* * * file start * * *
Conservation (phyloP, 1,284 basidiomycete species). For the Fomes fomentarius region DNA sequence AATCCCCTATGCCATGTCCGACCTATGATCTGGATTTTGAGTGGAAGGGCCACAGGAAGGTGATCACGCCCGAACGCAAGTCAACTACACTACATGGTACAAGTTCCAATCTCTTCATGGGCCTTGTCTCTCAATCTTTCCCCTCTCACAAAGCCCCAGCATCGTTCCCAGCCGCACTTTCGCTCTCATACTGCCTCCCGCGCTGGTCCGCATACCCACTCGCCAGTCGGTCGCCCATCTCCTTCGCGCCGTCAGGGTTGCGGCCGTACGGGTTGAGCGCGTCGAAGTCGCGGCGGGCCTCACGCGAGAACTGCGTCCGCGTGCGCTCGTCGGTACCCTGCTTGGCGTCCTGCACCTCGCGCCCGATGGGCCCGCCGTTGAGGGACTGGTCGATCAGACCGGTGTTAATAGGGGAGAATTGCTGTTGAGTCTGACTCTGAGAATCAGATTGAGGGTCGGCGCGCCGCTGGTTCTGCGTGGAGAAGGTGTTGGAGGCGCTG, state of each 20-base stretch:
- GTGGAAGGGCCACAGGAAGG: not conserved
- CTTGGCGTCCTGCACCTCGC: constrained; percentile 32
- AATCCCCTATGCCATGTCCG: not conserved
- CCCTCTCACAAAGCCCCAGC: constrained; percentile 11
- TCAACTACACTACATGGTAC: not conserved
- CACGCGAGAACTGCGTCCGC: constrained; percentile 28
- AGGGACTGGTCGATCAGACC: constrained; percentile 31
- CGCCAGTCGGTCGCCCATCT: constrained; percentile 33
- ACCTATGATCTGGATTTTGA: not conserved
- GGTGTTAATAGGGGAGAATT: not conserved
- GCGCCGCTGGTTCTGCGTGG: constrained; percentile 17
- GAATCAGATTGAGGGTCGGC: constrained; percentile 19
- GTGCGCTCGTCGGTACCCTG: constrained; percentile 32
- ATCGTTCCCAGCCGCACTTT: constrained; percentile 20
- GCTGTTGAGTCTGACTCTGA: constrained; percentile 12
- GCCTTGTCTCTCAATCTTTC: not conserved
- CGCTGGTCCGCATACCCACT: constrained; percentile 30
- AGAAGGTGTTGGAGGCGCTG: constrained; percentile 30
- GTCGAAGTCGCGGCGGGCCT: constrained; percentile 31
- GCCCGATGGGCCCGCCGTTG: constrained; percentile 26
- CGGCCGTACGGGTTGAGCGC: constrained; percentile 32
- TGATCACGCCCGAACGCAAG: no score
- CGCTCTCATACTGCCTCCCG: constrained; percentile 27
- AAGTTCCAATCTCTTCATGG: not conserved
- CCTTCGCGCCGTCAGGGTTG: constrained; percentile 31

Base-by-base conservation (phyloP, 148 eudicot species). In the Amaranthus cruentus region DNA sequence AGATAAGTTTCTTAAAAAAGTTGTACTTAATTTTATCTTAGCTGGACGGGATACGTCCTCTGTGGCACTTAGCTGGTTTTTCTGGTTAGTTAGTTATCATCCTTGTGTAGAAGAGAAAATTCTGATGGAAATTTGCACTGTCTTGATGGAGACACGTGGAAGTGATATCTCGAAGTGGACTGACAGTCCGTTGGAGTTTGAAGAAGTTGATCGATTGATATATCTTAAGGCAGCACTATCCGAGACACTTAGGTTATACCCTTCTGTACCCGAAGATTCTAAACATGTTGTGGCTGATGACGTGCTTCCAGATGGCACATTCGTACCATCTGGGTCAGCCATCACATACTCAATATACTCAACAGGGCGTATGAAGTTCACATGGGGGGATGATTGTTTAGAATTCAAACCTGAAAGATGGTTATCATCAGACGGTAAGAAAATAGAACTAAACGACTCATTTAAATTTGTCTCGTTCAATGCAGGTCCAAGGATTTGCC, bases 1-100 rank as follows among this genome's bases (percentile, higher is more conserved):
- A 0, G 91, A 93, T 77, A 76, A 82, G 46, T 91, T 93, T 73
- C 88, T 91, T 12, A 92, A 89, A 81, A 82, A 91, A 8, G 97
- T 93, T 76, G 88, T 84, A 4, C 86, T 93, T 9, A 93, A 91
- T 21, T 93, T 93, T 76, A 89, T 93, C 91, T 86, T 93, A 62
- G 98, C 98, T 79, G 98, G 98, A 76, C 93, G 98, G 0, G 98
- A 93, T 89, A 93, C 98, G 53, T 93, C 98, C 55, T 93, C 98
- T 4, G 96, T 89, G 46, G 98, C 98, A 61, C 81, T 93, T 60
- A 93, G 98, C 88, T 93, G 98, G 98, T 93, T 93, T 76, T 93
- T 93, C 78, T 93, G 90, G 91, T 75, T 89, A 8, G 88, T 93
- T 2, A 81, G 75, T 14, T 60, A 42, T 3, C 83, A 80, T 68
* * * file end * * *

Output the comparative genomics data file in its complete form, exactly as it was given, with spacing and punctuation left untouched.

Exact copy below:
Conservation (phyloP, 1,284 basidiomycete species). For the Fomes fomentarius region DNA sequence AATCCCCTATGCCATGTCCGACCTATGATCTGGATTTTGAGTGGAAGGGCCACAGGAAGGTGATCACGCCCGAACGCAAGTCAACTACACTACATGGTACAAGTTCCAATCTCTTCATGGGCCTTGTCTCTCAATCTTTCCCCTCTCACAAAGCCCCAGCATCGTTCCCAGCCGCACTTTCGCTCTCATACTGCCTCCCGCGCTGGTCCGCATACCCACTCGCCAGTCGGTCGCCCATCTCCTTCGCGCCGTCAGGGTTGCGGCCGTACGGGTTGAGCGCGTCGAAGTCGCGGCGGGCCTCACGCGAGAACTGCGTCCGCGTGCGCTCGTCGGTACCCTGCTTGGCGTCCTGCACCTCGCGCCCGATGGGCCCGCCGTTGAGGGACTGGTCGATCAGACCGGTGTTAATAGGGGAGAATTGCTGTTGAGTCTGACTCTGAGAATCAGATTGAGGGTCGGCGCGCCGCTGGTTCTGCGTGGAGAAGGTGTTGGAGGCGCTG, state of each 20-base stretch:
- GTGGAAGGGCCACAGGAAGG: not conserved
- CTTGGCGTCCTGCACCTCGC: constrained; percentile 32
- AATCCCCTATGCCATGTCCG: not conserved
- CCCTCTCACAAAGCCCCAGC: constrained; percentile 11
- TCAACTACACTACATGGTAC: not conserved
- CACGCGAGAACTGCGTCCGC: constrained; percentile 28
- AGGGACTGGTCGATCAGACC: constrained; percentile 31
- CGCCAGTCGGTCGCCCATCT: constrained; percentile 33
- ACCTATGATCTGGATTTTGA: not conserved
- GGTGTTAATAGGGGAGAATT: not conserved
- GCGCCGCTGGTTCTGCGTGG: constrained; percentile 17
- GAATCAGATTGAGGGTCGGC: constrained; percentile 19
- GTGCGCTCGTCGGTACCCTG: constrained; percentile 32
- ATCGTTCCCAGCCGCACTTT: constrained; percentile 20
- GCTGTTGAGTCTGACTCTGA: constrained; percentile 12
- GCCTTGTCTCTCAATCTTTC: not conserved
- CGCTGGTCCGCATACCCACT: constrained; percentile 30
- AGAAGGTGTTGGAGGCGCTG: constrained; percentile 30
- GTCGAAGTCGCGGCGGGCCT: constrained; percentile 31
- GCCCGATGGGCCCGCCGTTG: constrained; percentile 26
- CGGCCGTACGGGTTGAGCGC: constrained; percentile 32
- TGATCACGCCCGAACGCAAG: no score
- CGCTCTCATACTGCCTCCCG: constrained; percentile 27
- AAGTTCCAATCTCTTCATGG: not conserved
- CCTTCGCGCCGTCAGGGTTG: constrained; percentile 31

Base-by-base conservation (phyloP, 148 eudicot species). In the Amaranthus cruentus region DNA sequence AGATAAGTTTCTTAAAAAAGTTGTACTTAATTTTATCTTAGCTGGACGGGATACGTCCTCTGTGGCACTTAGCTGGTTTTTCTGGTTAGTTAGTTATCATCCTTGTGTAGAAGAGAAAATTCTGATGGAAATTTGCACTGTCTTGATGGAGACACGTGGAAGTGATATCTCGAAGTGGACTGACAGTCCGTTGGAGTTTGAAGAAGTTGATCGATTGATATATCTTAAGGCAGCACTATCCGAGACACTTAGGTTATACCCTTCTGTACCCGAAGATTCTAAACATGTTGTGGCTGATGACGTGCTTCCAGATGGCACATTCGTACCATCTGGGTCAGCCATCACATACTCAATATACTCAACAGGGCGTATGAAGTTCACATGGGGGGATGATTGTTTAGAATTCAAACCTGAAAGATGGTTATCATCAGACGGTAAGAAAATAGAACTAAACGACTCATTTAAATTTGTCTCGTTCAATGCAGGTCCAAGGATTTGCC, bases 1-100 rank as follows among this genome's bases (percentile, higher is more conserved):
- A 0, G 91, A 93, T 77, A 76, A 82, G 46, T 91, T 93, T 73
- C 88, T 91, T 12, A 92, A 89, A 81, A 82, A 91, A 8, G 97
- T 93, T 76, G 88, T 84, A 4, C 86, T 93, T 9, A 93, A 91
- T 21, T 93, T 93, T 76, A 89, T 93, C 91, T 86, T 93, A 62
- G 98, C 98, T 79, G 98, G 98, A 76, C 93, G 98, G 0, G 98
- A 93, T 89, A 93, C 98, G 53, T 93, C 98, C 55, T 93, C 98
- T 4, G 96, T 89, G 46, G 98, C 98, A 61, C 81, T 93, T 60
- A 93, G 98, C 88, T 93, G 98, G 98, T 93, T 93, T 76, T 93
- T 93, C 78, T 93, G 90, G 91, T 75, T 89, A 8, G 88, T 93
- T 2, A 81, G 75, T 14, T 60, A 42, T 3, C 83, A 80, T 68